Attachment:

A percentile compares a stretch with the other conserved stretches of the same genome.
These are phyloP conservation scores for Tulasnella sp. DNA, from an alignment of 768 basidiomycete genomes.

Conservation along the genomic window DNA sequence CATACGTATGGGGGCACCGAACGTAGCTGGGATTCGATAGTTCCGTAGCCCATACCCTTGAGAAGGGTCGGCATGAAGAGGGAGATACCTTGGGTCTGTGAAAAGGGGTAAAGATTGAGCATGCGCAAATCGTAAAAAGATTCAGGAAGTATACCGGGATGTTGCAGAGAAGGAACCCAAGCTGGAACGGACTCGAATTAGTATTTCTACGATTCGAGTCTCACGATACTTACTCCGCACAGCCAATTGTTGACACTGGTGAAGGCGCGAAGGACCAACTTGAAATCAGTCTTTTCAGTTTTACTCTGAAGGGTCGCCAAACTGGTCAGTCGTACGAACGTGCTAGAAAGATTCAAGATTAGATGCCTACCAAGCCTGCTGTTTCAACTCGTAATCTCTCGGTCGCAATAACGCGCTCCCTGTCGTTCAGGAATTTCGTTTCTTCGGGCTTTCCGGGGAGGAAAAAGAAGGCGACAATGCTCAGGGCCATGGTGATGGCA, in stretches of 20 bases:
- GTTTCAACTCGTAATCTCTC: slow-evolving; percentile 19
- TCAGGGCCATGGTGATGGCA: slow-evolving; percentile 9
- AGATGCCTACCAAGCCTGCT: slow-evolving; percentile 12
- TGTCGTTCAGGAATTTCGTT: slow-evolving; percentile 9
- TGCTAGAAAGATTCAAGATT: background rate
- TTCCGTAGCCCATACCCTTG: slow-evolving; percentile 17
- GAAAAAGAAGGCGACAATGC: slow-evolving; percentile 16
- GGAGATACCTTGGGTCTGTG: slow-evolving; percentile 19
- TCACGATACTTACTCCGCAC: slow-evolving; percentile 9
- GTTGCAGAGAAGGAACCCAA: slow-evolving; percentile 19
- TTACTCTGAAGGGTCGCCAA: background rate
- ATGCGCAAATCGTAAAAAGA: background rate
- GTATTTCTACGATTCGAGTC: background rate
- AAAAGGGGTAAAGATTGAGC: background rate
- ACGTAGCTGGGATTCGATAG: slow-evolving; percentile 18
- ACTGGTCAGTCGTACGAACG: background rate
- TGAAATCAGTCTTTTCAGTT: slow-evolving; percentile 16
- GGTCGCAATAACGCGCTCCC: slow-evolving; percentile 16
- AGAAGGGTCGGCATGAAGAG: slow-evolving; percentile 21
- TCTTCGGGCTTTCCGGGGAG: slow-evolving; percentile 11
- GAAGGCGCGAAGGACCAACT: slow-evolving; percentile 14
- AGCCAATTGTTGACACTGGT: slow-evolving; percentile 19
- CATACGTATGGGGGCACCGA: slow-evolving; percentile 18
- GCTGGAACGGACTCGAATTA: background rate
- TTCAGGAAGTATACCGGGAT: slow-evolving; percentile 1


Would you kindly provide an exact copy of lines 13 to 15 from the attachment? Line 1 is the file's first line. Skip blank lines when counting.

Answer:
- GTTGCAGAGAAGGAACCCAA: slow-evolving; percentile 19
- TTACTCTGAAGGGTCGCCAA: background rate
- ATGCGCAAATCGTAAAAAGA: background rate